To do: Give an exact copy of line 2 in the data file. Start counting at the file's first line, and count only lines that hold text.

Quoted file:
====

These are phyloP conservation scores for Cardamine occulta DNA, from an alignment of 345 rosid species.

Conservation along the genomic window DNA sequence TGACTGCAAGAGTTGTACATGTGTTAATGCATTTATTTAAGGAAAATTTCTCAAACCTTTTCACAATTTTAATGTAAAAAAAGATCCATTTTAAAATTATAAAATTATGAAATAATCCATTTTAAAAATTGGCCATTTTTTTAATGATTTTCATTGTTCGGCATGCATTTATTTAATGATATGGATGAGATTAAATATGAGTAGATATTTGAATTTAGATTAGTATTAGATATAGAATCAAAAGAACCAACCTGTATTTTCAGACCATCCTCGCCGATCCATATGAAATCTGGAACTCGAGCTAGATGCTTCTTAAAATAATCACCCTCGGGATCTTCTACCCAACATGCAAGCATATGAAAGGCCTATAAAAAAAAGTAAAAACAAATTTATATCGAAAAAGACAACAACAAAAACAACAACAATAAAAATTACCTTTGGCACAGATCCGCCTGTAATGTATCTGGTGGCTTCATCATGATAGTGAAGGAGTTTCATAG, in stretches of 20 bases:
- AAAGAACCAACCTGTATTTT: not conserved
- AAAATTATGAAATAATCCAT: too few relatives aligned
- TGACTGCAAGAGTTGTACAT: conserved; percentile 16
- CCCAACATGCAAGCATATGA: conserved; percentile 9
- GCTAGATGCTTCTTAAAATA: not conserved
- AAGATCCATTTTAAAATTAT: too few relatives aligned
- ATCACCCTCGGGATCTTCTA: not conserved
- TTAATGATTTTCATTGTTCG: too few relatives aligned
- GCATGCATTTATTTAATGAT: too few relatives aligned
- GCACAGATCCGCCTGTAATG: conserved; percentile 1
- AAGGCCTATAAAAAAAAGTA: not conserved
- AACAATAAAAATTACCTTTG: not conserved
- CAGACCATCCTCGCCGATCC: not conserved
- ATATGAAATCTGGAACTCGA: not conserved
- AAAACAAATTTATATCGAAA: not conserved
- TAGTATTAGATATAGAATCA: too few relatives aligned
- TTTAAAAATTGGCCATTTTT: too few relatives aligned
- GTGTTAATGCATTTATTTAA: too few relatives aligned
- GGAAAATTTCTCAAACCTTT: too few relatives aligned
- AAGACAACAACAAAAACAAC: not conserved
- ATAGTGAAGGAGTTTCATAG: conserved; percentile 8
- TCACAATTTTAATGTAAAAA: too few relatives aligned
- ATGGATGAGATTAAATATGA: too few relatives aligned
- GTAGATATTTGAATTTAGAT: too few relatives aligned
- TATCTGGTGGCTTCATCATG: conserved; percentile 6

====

Conservation along the genomic window DNA sequence TGACTGCAAGAGTTGTACATGTGTTAATGCATTTATTTAAGGAAAATTTCTCAAACCTTTTCACAATTTTAATGTAAAAAAAGATCCATTTTAAAATTATAAAATTATGAAATAATCCATTTTAAAAATTGGCCATTTTTTTAATGATTTTCATTGTTCGGCATGCATTTATTTAATGATATGGATGAGATTAAATATGAGTAGATATTTGAATTTAGATTAGTATTAGATATAGAATCAAAAGAACCAACCTGTATTTTCAGACCATCCTCGCCGATCCATATGAAATCTGGAACTCGAGCTAGATGCTTCTTAAAATAATCACCCTCGGGATCTTCTACCCAACATGCAAGCATATGAAAGGCCTATAAAAAAAAGTAAAAACAAATTTATATCGAAAAAGACAACAACAAAAACAACAACAATAAAAATTACCTTTGGCACAGATCCGCCTGTAATGTATCTGGTGGCTTCATCATGATAGTGAAGGAGTTTCATAG, in stretches of 20 bases: